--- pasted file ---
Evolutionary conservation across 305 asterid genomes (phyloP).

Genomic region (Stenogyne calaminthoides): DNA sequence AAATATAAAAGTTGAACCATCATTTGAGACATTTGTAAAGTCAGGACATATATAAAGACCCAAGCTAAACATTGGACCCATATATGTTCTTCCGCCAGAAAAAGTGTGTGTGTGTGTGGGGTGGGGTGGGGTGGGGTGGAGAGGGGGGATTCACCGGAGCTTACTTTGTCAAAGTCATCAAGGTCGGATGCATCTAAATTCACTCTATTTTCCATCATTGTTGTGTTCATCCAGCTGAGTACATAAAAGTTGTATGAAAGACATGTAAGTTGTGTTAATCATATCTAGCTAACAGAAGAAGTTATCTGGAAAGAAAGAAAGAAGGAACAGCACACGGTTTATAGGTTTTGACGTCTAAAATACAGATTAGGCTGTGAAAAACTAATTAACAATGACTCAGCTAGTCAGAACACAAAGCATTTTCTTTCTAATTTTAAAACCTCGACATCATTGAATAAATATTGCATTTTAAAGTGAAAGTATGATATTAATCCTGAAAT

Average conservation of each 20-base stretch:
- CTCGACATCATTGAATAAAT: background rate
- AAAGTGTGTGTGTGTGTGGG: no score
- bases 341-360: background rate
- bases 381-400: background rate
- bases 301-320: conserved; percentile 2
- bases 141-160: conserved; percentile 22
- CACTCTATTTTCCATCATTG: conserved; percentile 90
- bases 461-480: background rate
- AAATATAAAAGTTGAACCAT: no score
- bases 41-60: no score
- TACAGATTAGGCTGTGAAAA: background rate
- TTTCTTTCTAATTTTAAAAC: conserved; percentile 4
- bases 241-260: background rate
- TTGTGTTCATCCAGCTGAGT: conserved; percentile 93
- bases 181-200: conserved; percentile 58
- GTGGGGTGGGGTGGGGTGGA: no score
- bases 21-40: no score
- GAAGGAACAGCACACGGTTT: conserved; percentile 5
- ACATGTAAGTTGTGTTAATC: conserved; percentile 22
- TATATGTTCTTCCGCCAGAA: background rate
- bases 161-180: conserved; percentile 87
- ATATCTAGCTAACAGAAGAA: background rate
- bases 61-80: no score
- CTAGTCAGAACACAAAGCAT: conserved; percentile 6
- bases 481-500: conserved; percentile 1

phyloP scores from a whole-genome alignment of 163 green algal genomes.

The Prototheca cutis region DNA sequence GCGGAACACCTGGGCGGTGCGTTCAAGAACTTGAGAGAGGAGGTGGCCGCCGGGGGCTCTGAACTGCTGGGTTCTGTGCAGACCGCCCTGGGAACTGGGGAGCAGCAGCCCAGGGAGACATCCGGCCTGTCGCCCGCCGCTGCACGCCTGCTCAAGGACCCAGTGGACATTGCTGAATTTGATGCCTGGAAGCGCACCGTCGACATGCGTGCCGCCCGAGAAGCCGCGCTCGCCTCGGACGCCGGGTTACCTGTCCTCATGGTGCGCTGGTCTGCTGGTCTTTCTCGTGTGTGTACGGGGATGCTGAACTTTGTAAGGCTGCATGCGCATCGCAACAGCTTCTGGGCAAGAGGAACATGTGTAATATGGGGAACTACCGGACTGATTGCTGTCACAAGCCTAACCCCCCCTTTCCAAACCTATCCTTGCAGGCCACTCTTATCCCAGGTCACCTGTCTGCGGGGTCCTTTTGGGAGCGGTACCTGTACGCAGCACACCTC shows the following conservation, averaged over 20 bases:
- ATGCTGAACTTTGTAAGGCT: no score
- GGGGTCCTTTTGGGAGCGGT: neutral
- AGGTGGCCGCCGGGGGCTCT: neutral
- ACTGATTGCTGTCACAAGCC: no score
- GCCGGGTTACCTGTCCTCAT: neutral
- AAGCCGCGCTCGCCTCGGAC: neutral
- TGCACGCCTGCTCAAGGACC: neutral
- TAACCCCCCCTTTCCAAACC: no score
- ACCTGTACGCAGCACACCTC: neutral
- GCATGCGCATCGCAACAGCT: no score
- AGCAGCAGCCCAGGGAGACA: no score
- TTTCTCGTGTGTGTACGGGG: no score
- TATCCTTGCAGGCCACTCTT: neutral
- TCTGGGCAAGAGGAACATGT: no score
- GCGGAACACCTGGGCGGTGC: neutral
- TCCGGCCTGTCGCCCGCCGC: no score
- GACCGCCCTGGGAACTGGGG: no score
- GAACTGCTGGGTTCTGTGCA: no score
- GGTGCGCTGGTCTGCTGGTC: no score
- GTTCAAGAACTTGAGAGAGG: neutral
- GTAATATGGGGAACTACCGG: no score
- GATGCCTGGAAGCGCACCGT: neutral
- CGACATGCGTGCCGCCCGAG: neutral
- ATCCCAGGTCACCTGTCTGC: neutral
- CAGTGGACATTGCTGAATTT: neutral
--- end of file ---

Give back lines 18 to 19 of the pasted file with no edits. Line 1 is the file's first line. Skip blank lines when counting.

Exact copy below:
- bases 181-200: conserved; percentile 58
- GTGGGGTGGGGTGGGGTGGA: no score